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Krick v. Colvin

United States District Court, D. Minnesota

March 16, 2018

MEGAN J. KRICK, Plaintiff,
v.
CAROLYN W. COLVIN, Defendant.

          ORDER

          Katherine Menendez United States Magistrate Judge

         In this case, Megan Krick appeals the denial of her application for disability benefits by the Commissioner of Social Security.[1] This matter is now before the Court on the parties' motions for summary judgment. [Pl.'s Mot., ECF No. 18; Def.'s Mot., ECF No. 20.] Based on the parties' motions, the supporting memoranda, and the Court's review of the record as a whole, Ms. Krick's motion is denied, the defendant's motion is granted, and this matter is dismissed with prejudice.

         I. Background

         On May 2, 2012, [2] Ms. Krick alleged that she was no longer able to work and applied to the Social Security Administration for disability benefits. [Tr. of Admin. Record (“AR”) 182-90, ECF No. 13.] Before she filed her application, Ms. Krick worked for over ten years as a front desk representative for a medical clinic and for a little over a year as a customer service representative for a call center. [AR 215; see also id. at 34-37 (hearing testimony regarding past work).] Ms. Krick says that she became unable to work in 2012 due to a number of medical conditions, including:

severe chronic pain;
Ehlers-Danlos syndrome;[3]
a back injury;
a neck injury;
knee injuries;
shoulder injuries;
bi-polar disorder;[4]
fibromyalgia;
irritable bowel syndrome;
asthma;
and drug and alcohol addiction.[5]

[AR 82.]

         Ms. Krick has had four shoulder surgeries, two on each shoulder, and she had surgery on her right knee. [AR 46.] She has received injections in her shoulders, her back, and her knee. [AR 47.]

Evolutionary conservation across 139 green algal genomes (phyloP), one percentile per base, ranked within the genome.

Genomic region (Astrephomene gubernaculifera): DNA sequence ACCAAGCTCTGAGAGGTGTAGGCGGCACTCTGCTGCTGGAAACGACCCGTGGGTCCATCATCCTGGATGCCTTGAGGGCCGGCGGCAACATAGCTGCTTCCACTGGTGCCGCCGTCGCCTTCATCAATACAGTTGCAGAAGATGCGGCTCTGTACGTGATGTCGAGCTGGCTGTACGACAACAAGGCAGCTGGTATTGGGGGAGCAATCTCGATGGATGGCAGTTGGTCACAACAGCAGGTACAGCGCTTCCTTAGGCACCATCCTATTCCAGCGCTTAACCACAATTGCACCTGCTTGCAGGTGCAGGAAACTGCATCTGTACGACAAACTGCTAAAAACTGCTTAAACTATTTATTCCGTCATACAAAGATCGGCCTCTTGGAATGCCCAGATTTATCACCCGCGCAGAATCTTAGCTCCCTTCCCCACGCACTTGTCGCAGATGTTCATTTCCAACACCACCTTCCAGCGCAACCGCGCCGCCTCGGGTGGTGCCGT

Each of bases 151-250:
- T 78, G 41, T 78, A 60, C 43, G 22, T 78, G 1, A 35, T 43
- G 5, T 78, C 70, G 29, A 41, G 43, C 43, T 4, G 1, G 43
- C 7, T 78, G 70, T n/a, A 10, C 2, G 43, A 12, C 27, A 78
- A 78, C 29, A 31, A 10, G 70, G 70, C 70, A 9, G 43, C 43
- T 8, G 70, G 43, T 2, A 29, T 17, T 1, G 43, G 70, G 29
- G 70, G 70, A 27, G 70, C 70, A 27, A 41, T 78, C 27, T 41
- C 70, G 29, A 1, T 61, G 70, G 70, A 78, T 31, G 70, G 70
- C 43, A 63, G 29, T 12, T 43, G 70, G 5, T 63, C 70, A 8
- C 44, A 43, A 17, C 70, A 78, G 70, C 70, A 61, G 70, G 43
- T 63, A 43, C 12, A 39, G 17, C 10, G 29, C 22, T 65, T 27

Ms. Krick's Stated Limitations

         In her testimony at the hearing and documents submitted in support of her claim, Ms. Krick explained that she experiences constant pain. She cannot stand, sit, or walk for more than 30 minutes at a time and the only position in which she feels comfortable for extended periods is lying down. As a result, she spends most of the day on the couch. She needs help with household chores and grocery shopping because she is unable to carry bags of groceries. At night, she wakes up constantly from pain when she tries to sleep. She also has trouble cooking and getting dressed. [AR 224-31, 239; see also Id. at 38-42 (describing experiences of chronic pain, knee swelling, and other issues precluding work).]

         The ALJ's Decision

         Jordan Garelick, an ALJ with the Social Security Administration, held a hearing on Ms. Krick's claim. ALJ Garelick denied her claim and his decision now operates as the final decision of the Commissioner subject to review in this proceeding. [AR 8-17 (ALJ's decision).] The ALJ determined that Ms. Krick had the following medically determinable, severe impairments: disorders of muscle ligament fascia; degenerative joint disease; irritable bowel syndrome; and asthma. [AR 10-12.] As is most relevant to the issues presented here, ALJ Garelick determined Ms. Krick's residual functional capacity (“RFC”), which is the most she is capable of doing based on the limitations caused by all of her impairments. He found that despite her impairments, Ms. Krick retains the ability to do sedentary work with additional restrictions. Specifically, ALJ Garelick placed restrictions on: climbing; balancing; reaching overhead; exposure to cold, heat, and humidity; use of moving machinery; and exposure to unprotected heights. [AR 12-15.] The ALJ also found that Ms. Krick would need to be off task less than 10% of the work day. [AR 12.]

         ALJ Garelick specifically determined that Ms. Krick's “medically determinable impairments could reasonably be expected to cause [her] alleged symptoms; however, [her] statements concerning the intensity, persistence and limiting effects of these symptoms are not entirely credible . . . .” [AR 14.] Particularly ...


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